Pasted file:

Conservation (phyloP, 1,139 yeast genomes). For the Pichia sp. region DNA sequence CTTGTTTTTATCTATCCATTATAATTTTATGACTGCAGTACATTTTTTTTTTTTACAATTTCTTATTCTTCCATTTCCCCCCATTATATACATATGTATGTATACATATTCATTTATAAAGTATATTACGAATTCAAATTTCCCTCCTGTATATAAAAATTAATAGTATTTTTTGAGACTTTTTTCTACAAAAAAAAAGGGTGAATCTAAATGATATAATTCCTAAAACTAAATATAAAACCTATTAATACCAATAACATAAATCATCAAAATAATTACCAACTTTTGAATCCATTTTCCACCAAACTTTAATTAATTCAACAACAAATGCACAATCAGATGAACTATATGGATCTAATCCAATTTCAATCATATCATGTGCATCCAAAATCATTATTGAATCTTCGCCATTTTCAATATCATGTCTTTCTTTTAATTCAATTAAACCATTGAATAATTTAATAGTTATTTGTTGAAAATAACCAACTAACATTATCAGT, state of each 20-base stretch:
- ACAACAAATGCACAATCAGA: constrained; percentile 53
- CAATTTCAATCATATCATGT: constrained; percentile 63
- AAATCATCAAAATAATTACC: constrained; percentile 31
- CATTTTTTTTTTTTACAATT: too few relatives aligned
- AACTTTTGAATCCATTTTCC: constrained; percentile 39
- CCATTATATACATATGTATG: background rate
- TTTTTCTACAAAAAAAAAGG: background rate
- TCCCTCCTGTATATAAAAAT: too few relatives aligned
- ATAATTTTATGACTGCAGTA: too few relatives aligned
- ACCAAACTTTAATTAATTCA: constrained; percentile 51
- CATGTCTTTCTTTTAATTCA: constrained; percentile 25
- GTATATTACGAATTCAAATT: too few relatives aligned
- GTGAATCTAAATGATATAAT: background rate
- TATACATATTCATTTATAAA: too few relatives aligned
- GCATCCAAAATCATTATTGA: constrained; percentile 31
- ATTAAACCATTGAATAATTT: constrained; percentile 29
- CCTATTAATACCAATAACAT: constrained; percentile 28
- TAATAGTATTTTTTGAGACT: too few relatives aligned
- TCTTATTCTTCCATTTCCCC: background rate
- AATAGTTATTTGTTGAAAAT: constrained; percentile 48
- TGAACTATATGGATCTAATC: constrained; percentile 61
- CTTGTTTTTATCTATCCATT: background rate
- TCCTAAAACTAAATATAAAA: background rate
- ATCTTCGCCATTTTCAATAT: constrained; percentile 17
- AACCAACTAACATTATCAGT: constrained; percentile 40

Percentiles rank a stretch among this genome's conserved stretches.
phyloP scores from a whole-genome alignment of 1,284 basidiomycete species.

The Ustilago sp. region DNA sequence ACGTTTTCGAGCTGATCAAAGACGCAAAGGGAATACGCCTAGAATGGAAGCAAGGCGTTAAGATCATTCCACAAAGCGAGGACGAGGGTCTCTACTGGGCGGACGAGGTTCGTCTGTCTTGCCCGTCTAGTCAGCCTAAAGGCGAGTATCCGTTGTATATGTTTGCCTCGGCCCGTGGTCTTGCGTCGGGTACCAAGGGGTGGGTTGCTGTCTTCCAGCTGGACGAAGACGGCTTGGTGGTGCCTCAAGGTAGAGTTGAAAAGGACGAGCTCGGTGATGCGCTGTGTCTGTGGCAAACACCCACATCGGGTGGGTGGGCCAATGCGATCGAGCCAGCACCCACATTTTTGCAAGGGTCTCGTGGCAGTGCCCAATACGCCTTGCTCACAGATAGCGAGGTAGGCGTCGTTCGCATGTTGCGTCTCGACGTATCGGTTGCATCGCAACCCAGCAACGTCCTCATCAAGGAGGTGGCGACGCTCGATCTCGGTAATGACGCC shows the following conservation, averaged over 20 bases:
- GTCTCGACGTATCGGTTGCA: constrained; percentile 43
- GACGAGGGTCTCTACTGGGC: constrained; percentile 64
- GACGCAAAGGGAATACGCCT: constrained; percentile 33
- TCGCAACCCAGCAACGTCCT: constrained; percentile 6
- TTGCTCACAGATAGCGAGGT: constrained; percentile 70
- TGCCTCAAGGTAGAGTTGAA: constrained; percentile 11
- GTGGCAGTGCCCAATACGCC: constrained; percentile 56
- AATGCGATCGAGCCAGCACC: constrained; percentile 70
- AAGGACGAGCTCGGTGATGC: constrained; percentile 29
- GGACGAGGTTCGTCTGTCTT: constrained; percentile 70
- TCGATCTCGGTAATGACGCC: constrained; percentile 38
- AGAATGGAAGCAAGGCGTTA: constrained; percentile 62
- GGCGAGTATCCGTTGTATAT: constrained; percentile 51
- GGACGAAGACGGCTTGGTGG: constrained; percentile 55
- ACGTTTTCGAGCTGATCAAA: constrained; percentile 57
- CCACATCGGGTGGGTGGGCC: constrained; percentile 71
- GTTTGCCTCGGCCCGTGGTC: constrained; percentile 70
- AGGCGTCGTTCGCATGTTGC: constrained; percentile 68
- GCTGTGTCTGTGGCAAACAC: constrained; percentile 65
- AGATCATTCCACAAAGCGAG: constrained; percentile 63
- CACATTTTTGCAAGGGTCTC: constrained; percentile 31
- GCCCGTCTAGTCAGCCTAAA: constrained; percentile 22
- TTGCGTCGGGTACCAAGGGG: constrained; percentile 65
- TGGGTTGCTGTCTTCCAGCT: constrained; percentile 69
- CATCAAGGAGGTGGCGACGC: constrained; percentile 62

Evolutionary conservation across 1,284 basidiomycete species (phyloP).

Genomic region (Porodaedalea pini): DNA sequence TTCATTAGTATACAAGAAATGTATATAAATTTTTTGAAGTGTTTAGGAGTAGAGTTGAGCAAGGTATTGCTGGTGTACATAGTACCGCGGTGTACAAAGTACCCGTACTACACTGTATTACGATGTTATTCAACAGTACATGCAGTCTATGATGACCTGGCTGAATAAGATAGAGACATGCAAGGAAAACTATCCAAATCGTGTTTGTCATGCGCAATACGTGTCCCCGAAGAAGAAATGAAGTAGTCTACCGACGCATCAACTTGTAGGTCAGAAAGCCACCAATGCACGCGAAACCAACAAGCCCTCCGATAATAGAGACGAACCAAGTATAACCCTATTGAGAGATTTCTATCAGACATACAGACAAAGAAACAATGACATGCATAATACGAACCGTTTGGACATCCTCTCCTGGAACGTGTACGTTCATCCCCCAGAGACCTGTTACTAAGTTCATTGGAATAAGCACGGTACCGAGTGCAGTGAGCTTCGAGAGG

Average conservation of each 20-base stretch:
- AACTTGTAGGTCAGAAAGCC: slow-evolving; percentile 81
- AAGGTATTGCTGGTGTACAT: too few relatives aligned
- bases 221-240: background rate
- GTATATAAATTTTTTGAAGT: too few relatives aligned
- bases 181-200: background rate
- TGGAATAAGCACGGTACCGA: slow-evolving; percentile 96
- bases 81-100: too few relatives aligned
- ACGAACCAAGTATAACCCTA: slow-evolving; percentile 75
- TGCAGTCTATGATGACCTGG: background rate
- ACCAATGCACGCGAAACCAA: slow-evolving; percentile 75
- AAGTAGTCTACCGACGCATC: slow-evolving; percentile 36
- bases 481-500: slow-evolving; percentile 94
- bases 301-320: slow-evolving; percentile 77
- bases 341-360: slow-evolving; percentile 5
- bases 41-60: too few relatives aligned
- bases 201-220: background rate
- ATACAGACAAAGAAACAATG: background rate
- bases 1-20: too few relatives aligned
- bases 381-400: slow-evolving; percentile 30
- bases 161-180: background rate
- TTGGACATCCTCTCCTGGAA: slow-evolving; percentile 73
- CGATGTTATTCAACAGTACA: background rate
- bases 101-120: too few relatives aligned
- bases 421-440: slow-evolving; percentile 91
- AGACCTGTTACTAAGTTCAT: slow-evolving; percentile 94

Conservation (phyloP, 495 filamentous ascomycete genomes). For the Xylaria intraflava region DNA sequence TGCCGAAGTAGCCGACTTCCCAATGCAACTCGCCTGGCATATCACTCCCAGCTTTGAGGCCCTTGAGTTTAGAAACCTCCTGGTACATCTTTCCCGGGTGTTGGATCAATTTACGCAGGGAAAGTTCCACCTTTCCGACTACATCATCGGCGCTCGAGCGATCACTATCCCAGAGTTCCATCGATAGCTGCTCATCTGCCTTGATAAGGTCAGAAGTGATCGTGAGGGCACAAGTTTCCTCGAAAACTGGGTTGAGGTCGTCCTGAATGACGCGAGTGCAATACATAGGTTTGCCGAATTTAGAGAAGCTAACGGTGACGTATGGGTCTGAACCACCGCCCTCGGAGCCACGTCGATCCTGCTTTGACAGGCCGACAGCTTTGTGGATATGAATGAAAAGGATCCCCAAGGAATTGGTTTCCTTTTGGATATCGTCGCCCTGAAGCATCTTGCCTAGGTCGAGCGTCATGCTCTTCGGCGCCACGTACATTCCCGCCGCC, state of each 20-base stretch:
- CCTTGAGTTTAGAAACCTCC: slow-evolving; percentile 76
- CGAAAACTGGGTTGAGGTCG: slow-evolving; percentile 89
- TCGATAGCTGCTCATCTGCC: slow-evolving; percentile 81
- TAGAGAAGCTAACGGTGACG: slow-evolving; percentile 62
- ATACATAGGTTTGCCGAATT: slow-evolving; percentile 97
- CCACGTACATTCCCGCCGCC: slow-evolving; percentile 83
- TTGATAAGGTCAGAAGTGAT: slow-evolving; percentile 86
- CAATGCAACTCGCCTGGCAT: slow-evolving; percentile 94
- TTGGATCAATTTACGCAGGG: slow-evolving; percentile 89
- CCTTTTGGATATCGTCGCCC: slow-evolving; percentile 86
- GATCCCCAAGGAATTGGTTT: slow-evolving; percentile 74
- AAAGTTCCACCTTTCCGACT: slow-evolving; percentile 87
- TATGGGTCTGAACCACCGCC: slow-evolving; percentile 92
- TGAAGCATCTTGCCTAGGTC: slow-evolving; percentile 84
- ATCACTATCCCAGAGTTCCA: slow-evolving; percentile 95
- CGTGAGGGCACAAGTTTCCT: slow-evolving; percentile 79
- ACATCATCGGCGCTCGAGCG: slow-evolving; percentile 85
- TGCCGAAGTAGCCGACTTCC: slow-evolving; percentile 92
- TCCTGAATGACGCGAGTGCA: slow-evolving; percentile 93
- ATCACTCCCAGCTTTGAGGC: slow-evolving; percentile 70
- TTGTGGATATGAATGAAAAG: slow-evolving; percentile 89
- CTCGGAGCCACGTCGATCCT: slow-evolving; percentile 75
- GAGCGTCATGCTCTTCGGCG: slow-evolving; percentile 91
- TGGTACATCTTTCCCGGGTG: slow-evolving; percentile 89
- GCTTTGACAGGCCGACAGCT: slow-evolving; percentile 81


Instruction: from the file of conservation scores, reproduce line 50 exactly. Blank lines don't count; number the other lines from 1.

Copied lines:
- CACATTTTTGCAAGGGTCTC: constrained; percentile 31